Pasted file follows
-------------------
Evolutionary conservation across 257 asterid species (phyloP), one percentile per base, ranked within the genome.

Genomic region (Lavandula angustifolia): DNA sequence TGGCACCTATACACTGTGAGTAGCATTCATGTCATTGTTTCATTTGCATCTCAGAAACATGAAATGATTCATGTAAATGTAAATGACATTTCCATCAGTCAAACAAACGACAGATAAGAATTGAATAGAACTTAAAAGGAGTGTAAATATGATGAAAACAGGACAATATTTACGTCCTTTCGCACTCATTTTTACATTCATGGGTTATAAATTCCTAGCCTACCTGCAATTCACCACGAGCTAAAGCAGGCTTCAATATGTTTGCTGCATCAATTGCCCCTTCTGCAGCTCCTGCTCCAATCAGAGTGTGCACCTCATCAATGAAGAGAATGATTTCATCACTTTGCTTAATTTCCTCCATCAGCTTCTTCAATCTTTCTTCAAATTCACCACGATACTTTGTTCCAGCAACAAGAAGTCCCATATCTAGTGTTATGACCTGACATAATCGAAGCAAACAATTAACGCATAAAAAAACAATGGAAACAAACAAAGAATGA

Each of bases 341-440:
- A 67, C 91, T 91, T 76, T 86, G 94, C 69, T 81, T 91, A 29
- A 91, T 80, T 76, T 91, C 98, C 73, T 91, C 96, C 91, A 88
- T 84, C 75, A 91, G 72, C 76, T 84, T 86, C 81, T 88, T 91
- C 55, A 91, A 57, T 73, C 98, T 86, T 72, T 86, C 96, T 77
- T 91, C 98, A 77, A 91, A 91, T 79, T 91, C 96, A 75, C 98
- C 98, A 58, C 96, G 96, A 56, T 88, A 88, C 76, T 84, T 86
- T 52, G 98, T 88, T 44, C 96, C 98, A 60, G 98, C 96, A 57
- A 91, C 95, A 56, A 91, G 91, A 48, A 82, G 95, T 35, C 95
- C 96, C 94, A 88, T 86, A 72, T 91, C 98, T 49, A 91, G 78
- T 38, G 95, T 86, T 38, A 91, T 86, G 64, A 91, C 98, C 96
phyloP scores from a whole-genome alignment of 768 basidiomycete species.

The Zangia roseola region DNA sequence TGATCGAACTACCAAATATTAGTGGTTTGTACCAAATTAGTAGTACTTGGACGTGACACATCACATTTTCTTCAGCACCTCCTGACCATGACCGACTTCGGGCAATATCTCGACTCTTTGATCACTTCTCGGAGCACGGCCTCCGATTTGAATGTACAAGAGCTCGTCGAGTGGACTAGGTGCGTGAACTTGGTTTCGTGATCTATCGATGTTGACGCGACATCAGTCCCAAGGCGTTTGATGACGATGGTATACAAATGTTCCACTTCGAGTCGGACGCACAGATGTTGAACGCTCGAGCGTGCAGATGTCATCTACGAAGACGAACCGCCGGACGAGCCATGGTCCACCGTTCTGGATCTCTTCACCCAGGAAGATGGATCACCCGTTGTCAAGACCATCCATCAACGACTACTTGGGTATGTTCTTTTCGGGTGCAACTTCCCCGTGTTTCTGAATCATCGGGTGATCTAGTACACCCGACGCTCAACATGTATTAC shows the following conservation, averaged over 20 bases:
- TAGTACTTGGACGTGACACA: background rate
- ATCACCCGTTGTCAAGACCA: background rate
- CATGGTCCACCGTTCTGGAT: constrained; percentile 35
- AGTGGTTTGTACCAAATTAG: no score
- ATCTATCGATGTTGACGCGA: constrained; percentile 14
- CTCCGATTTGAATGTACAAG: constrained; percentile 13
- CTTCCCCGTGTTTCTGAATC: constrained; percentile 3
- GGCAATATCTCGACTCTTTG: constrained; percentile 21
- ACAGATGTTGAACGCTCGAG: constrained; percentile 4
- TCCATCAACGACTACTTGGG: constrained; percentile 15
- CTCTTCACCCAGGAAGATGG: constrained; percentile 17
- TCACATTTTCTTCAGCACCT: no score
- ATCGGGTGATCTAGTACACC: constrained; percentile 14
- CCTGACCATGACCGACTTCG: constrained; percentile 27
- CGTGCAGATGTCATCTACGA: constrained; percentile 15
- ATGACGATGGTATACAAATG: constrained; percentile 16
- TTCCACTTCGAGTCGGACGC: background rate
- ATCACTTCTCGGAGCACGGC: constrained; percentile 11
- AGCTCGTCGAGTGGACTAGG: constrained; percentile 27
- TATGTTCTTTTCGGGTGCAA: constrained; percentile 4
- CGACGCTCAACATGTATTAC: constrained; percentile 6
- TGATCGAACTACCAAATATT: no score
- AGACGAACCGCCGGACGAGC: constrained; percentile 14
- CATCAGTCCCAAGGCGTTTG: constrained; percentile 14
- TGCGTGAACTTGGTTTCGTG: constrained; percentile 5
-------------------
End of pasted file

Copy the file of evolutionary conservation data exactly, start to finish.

Evolutionary conservation across 257 asterid species (phyloP), one percentile per base, ranked within the genome.

Genomic region (Lavandula angustifolia): DNA sequence TGGCACCTATACACTGTGAGTAGCATTCATGTCATTGTTTCATTTGCATCTCAGAAACATGAAATGATTCATGTAAATGTAAATGACATTTCCATCAGTCAAACAAACGACAGATAAGAATTGAATAGAACTTAAAAGGAGTGTAAATATGATGAAAACAGGACAATATTTACGTCCTTTCGCACTCATTTTTACATTCATGGGTTATAAATTCCTAGCCTACCTGCAATTCACCACGAGCTAAAGCAGGCTTCAATATGTTTGCTGCATCAATTGCCCCTTCTGCAGCTCCTGCTCCAATCAGAGTGTGCACCTCATCAATGAAGAGAATGATTTCATCACTTTGCTTAATTTCCTCCATCAGCTTCTTCAATCTTTCTTCAAATTCACCACGATACTTTGTTCCAGCAACAAGAAGTCCCATATCTAGTGTTATGACCTGACATAATCGAAGCAAACAATTAACGCATAAAAAAACAATGGAAACAAACAAAGAATGA

Each of bases 341-440:
- A 67, C 91, T 91, T 76, T 86, G 94, C 69, T 81, T 91, A 29
- A 91, T 80, T 76, T 91, C 98, C 73, T 91, C 96, C 91, A 88
- T 84, C 75, A 91, G 72, C 76, T 84, T 86, C 81, T 88, T 91
- C 55, A 91, A 57, T 73, C 98, T 86, T 72, T 86, C 96, T 77
- T 91, C 98, A 77, A 91, A 91, T 79, T 91, C 96, A 75, C 98
- C 98, A 58, C 96, G 96, A 56, T 88, A 88, C 76, T 84, T 86
- T 52, G 98, T 88, T 44, C 96, C 98, A 60, G 98, C 96, A 57
- A 91, C 95, A 56, A 91, G 91, A 48, A 82, G 95, T 35, C 95
- C 96, C 94, A 88, T 86, A 72, T 91, C 98, T 49, A 91, G 78
- T 38, G 95, T 86, T 38, A 91, T 86, G 64, A 91, C 98, C 96
phyloP scores from a whole-genome alignment of 768 basidiomycete species.

The Zangia roseola region DNA sequence TGATCGAACTACCAAATATTAGTGGTTTGTACCAAATTAGTAGTACTTGGACGTGACACATCACATTTTCTTCAGCACCTCCTGACCATGACCGACTTCGGGCAATATCTCGACTCTTTGATCACTTCTCGGAGCACGGCCTCCGATTTGAATGTACAAGAGCTCGTCGAGTGGACTAGGTGCGTGAACTTGGTTTCGTGATCTATCGATGTTGACGCGACATCAGTCCCAAGGCGTTTGATGACGATGGTATACAAATGTTCCACTTCGAGTCGGACGCACAGATGTTGAACGCTCGAGCGTGCAGATGTCATCTACGAAGACGAACCGCCGGACGAGCCATGGTCCACCGTTCTGGATCTCTTCACCCAGGAAGATGGATCACCCGTTGTCAAGACCATCCATCAACGACTACTTGGGTATGTTCTTTTCGGGTGCAACTTCCCCGTGTTTCTGAATCATCGGGTGATCTAGTACACCCGACGCTCAACATGTATTAC shows the following conservation, averaged over 20 bases:
- TAGTACTTGGACGTGACACA: background rate
- ATCACCCGTTGTCAAGACCA: background rate
- CATGGTCCACCGTTCTGGAT: constrained; percentile 35
- AGTGGTTTGTACCAAATTAG: no score
- ATCTATCGATGTTGACGCGA: constrained; percentile 14
- CTCCGATTTGAATGTACAAG: constrained; percentile 13
- CTTCCCCGTGTTTCTGAATC: constrained; percentile 3
- GGCAATATCTCGACTCTTTG: constrained; percentile 21
- ACAGATGTTGAACGCTCGAG: constrained; percentile 4
- TCCATCAACGACTACTTGGG: constrained; percentile 15
- CTCTTCACCCAGGAAGATGG: constrained; percentile 17
- TCACATTTTCTTCAGCACCT: no score
- ATCGGGTGATCTAGTACACC: constrained; percentile 14
- CCTGACCATGACCGACTTCG: constrained; percentile 27
- CGTGCAGATGTCATCTACGA: constrained; percentile 15
- ATGACGATGGTATACAAATG: constrained; percentile 16
- TTCCACTTCGAGTCGGACGC: background rate
- ATCACTTCTCGGAGCACGGC: constrained; percentile 11
- AGCTCGTCGAGTGGACTAGG: constrained; percentile 27
- TATGTTCTTTTCGGGTGCAA: constrained; percentile 4
- CGACGCTCAACATGTATTAC: constrained; percentile 6
- TGATCGAACTACCAAATATT: no score
- AGACGAACCGCCGGACGAGC: constrained; percentile 14
- CATCAGTCCCAAGGCGTTTG: constrained; percentile 14
- TGCGTGAACTTGGTTTCGTG: constrained; percentile 5